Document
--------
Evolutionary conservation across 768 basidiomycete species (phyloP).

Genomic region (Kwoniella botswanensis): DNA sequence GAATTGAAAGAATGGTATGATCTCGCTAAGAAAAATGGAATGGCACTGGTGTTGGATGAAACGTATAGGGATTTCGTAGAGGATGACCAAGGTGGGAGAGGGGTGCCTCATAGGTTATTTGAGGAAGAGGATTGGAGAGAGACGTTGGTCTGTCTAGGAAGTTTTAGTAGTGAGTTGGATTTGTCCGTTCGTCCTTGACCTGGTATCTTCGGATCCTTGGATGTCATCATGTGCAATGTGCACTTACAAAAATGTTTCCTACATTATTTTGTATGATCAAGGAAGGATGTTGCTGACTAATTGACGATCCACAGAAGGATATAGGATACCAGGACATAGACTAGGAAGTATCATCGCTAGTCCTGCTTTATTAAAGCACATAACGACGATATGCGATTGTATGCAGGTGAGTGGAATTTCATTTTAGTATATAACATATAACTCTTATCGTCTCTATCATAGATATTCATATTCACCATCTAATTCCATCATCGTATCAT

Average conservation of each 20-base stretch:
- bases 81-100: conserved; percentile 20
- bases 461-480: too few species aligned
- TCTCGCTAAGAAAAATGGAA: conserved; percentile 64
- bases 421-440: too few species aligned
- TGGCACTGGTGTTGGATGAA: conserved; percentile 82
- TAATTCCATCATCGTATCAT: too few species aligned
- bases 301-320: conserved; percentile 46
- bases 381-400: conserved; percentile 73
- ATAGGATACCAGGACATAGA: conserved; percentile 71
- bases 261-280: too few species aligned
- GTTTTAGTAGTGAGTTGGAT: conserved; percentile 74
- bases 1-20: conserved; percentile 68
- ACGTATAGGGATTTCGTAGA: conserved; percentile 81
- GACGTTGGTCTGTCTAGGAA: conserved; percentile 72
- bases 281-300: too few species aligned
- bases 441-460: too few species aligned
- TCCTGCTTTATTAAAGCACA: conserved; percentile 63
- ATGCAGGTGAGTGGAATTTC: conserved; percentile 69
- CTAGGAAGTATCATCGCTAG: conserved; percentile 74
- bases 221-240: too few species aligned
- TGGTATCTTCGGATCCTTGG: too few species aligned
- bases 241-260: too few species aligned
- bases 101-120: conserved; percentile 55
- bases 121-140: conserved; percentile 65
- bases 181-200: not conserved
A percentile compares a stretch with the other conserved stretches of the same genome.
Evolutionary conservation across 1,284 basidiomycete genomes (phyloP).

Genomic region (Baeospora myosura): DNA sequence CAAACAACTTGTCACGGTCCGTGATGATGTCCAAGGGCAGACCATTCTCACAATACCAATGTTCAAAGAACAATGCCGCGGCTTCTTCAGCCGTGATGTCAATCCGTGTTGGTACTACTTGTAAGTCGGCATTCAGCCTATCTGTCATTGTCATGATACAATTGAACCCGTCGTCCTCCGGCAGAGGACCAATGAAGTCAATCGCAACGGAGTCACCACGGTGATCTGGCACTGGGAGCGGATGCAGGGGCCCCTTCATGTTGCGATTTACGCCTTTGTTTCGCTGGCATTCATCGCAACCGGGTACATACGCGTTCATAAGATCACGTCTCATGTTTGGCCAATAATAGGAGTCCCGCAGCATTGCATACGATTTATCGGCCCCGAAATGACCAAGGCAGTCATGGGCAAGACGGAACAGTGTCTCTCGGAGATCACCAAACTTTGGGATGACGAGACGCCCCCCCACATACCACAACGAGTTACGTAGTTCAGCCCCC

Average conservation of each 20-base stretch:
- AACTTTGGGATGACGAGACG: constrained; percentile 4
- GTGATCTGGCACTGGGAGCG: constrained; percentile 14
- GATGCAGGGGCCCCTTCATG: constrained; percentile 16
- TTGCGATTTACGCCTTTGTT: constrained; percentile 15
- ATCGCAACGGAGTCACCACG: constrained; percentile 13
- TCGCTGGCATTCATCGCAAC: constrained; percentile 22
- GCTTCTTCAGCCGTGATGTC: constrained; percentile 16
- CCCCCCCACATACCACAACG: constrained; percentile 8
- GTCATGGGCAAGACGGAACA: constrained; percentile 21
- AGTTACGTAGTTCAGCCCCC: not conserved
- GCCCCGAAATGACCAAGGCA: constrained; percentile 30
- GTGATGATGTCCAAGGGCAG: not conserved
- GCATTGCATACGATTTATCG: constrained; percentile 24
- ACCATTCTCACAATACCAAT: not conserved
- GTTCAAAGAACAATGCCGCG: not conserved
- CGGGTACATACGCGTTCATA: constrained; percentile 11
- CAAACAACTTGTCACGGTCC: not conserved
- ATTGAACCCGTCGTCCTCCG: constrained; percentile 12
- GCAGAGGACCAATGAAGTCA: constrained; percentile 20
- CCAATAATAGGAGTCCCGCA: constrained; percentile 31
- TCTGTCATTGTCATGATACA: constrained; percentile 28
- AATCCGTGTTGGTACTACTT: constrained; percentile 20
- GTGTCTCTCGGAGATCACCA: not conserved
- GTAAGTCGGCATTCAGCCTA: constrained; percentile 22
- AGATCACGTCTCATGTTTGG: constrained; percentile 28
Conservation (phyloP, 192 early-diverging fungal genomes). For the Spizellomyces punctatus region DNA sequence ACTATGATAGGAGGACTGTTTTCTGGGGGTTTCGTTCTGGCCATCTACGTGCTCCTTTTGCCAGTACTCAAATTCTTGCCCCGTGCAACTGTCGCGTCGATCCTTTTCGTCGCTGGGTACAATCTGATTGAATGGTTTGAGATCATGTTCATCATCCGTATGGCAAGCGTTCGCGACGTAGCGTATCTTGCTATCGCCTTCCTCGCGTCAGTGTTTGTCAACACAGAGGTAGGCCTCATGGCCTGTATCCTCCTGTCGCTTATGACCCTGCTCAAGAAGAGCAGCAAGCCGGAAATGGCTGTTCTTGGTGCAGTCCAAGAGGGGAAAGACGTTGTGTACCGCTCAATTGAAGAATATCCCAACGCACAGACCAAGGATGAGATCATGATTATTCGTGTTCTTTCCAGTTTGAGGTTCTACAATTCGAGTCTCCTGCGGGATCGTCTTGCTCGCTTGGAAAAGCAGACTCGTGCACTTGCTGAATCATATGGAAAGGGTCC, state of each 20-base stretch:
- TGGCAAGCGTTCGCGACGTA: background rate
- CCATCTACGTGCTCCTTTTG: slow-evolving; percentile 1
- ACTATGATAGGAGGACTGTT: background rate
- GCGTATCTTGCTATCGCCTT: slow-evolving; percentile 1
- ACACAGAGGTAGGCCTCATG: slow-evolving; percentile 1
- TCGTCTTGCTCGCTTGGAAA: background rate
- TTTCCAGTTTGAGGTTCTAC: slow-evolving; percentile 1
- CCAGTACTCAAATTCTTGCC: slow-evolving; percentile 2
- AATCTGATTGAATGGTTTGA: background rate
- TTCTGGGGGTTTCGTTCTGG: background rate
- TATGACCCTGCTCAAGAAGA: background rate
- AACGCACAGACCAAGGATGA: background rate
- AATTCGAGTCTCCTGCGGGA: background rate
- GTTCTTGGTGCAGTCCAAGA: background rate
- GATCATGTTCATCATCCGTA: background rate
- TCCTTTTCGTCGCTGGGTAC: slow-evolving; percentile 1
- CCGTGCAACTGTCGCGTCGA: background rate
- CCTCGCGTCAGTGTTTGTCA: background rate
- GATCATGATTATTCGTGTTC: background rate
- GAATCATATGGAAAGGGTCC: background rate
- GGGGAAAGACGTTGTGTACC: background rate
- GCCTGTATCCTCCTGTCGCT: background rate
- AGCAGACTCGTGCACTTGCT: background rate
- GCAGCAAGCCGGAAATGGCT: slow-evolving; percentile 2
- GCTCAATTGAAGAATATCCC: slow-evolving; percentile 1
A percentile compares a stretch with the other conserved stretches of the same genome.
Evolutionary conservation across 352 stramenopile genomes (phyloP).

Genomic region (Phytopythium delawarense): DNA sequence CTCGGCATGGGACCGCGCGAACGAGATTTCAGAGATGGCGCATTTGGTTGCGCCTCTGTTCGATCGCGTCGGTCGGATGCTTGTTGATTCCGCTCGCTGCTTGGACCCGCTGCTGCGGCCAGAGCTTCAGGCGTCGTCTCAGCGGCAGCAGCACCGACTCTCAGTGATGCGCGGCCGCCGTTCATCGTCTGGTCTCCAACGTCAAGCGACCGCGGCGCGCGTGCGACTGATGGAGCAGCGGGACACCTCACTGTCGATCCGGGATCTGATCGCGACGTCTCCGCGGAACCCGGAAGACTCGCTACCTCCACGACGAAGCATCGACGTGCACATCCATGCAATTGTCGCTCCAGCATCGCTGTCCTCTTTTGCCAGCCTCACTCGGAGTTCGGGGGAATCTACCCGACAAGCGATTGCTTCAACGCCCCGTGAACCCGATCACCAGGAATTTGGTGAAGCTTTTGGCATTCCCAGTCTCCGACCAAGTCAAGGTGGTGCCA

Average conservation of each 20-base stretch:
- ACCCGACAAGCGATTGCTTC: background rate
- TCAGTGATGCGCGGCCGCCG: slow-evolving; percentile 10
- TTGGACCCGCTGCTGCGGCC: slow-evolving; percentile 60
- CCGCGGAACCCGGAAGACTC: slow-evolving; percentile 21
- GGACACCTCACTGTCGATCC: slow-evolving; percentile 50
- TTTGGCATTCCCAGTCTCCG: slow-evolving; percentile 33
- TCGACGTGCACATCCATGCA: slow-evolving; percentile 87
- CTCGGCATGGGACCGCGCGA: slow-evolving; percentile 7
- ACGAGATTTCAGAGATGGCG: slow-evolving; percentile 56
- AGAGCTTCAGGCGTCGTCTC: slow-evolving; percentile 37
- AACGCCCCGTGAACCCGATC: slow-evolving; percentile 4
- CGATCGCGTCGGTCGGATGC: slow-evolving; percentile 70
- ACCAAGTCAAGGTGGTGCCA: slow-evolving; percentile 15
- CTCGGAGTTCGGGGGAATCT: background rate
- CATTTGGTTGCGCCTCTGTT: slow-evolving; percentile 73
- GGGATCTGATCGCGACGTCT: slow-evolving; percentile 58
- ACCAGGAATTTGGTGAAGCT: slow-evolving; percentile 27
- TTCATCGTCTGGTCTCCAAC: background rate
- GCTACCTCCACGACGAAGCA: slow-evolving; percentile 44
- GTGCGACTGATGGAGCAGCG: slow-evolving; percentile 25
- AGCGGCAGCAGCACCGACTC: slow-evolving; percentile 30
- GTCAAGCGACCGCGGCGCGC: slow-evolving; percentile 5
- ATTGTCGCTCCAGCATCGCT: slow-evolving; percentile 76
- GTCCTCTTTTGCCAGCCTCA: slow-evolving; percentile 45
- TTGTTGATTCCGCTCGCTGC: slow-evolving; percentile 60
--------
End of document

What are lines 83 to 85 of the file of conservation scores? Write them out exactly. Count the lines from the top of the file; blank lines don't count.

- GCTCAATTGAAGAATATCCC: slow-evolving; percentile 1
A percentile compares a stretch with the other conserved stretches of the same genome.
Evolutionary conservation across 352 stramenopile genomes (phyloP).